Scientists at Howard Hughes Medical Institute, LBNL, Kavli Energy Nanosciences Institute and UC Berkeley have reported on the ACS journal Nanoletters a way to use artificial photosynthesis to convert sunlight into chemical energy, similarly to what plants are doing (they produce carbohydrates).
Plants harvest 130 Terawatts to produce 115 billion tons of biomass each year (it is plenty of energy but the efficiency is also very high: for comparison in Italy we use yearly roughly 10 Terawatts to support our telecommunications need, 2 Terawatts by the Telecom Italia network, 4 Terawatts to power smartphones and domestic gateways attached to that network and the remaining 4 for other telecommunications Operators network active in Italy).
Technology has been used so far to convert sunlight into electricity (photovoltaic) not to convert sunlight into chemical energy, as plants do. One of the reason is the difficulty in creating an artificial photosynthesis process.
The team of scientists presented in their paper a way to do that by relying on the help of bacteria. They have created a photosynthesis cell with a photoanode made by an array of carbon nanotubes to harvest sunlight to produce H+ out of water H2O and combine it with CO2 using bacteria (xxx) to produce acetic acid. This is the basic organic component that can be further processed by another type of bacteria ( yyy) hosted over a cathode also made by carbon nanotube to produce complex substances like plastic and drugs.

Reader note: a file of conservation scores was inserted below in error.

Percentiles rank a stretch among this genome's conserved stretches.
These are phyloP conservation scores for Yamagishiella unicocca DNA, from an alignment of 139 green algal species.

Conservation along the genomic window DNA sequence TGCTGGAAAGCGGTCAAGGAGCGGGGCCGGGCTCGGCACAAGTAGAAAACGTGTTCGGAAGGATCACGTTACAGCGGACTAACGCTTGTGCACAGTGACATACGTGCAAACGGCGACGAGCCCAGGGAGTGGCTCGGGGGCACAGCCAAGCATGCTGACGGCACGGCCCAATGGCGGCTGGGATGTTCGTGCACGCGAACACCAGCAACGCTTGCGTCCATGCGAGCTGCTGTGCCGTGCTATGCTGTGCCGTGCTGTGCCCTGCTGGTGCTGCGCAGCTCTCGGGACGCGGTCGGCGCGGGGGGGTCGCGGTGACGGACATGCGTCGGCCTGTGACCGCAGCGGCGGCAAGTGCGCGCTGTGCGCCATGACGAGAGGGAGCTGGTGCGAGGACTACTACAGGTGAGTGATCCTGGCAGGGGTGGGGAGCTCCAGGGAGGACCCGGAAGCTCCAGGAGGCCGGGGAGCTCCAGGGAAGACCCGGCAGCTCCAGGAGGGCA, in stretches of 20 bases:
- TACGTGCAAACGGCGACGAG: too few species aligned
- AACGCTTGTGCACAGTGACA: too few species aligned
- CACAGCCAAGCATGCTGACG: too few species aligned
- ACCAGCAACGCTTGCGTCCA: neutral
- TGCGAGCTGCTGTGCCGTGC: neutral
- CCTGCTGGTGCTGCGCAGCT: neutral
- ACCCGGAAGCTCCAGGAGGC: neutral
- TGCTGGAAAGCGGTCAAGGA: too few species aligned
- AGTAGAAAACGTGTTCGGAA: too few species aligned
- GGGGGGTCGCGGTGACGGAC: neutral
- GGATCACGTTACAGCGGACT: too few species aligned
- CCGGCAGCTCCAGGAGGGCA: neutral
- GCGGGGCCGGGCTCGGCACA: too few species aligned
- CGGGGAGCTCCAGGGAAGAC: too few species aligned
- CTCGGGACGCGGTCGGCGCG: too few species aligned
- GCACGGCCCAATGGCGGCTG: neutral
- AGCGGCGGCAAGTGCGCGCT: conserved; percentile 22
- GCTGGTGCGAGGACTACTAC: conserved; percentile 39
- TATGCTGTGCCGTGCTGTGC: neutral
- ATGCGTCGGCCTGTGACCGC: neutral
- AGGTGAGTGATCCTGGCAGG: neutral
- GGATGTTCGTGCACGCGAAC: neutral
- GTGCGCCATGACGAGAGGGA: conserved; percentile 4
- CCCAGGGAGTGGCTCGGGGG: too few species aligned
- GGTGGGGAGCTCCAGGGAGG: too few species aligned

The carbon nanotube are an essential component providing the big surface required to host the bacteria into a small volume thus providing sufficient density of molecules to a huge number of bacteria yielding significant production.
Amazing how we mix artificial with natural processes. Bacteria are used as very efficient chemical processes and the chip like artificial structure provides the overall chemical plant.